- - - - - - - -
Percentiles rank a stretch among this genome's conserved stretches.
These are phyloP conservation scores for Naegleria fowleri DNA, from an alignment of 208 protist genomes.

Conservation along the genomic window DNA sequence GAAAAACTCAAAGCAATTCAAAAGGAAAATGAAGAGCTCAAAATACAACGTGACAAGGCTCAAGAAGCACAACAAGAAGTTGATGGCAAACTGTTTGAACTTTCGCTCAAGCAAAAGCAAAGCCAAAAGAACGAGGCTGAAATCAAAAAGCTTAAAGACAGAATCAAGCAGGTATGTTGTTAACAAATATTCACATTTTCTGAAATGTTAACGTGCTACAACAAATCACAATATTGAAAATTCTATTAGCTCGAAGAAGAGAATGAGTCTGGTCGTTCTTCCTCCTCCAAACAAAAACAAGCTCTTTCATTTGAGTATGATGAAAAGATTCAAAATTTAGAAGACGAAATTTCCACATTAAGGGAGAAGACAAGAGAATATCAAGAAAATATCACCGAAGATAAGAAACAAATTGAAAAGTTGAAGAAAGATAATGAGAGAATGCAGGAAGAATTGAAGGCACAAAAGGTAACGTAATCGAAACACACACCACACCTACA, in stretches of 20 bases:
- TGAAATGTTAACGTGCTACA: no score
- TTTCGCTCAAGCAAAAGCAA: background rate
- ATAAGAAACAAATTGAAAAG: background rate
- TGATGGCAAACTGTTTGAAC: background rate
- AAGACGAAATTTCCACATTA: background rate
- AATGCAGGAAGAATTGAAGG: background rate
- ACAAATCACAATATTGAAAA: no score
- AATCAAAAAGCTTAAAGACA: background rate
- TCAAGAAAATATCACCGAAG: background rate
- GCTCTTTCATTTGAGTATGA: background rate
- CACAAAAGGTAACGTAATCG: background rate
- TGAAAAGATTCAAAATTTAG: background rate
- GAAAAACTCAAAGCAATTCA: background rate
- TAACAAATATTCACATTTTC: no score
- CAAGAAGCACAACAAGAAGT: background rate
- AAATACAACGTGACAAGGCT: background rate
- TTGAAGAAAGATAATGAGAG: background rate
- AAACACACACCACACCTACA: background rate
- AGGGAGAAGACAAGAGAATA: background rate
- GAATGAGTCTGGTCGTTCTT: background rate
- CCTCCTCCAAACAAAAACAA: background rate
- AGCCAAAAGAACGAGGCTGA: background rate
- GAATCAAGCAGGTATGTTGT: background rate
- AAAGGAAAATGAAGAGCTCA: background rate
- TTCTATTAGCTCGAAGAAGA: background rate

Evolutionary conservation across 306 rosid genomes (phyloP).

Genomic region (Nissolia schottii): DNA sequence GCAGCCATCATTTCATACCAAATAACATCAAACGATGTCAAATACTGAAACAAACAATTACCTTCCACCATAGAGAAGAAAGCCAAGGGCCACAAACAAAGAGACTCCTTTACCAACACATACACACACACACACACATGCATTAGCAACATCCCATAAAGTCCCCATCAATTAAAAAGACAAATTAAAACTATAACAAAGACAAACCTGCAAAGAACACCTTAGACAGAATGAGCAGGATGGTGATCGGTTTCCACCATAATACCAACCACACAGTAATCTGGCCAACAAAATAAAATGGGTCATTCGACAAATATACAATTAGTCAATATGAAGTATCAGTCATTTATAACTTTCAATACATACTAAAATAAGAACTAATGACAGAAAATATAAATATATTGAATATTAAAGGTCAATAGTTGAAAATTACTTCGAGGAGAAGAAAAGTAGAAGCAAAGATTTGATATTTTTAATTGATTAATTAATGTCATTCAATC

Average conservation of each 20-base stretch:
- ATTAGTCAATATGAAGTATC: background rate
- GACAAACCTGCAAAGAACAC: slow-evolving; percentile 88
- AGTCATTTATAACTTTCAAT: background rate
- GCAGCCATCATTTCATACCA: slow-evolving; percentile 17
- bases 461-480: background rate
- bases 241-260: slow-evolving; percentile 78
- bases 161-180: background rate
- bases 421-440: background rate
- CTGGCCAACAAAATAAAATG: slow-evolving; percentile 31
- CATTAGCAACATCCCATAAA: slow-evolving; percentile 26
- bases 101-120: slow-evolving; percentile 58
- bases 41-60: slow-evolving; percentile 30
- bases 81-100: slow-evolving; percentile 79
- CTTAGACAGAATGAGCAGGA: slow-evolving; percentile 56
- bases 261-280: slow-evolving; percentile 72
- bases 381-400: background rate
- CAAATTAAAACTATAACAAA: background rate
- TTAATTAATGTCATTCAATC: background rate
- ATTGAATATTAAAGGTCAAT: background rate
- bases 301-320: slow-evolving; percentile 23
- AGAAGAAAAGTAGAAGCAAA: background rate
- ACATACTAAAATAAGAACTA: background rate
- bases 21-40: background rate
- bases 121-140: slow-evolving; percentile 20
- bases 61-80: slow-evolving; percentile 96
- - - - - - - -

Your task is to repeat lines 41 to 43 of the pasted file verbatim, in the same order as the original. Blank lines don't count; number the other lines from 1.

- CATTAGCAACATCCCATAAA: slow-evolving; percentile 26
- bases 101-120: slow-evolving; percentile 58
- bases 41-60: slow-evolving; percentile 30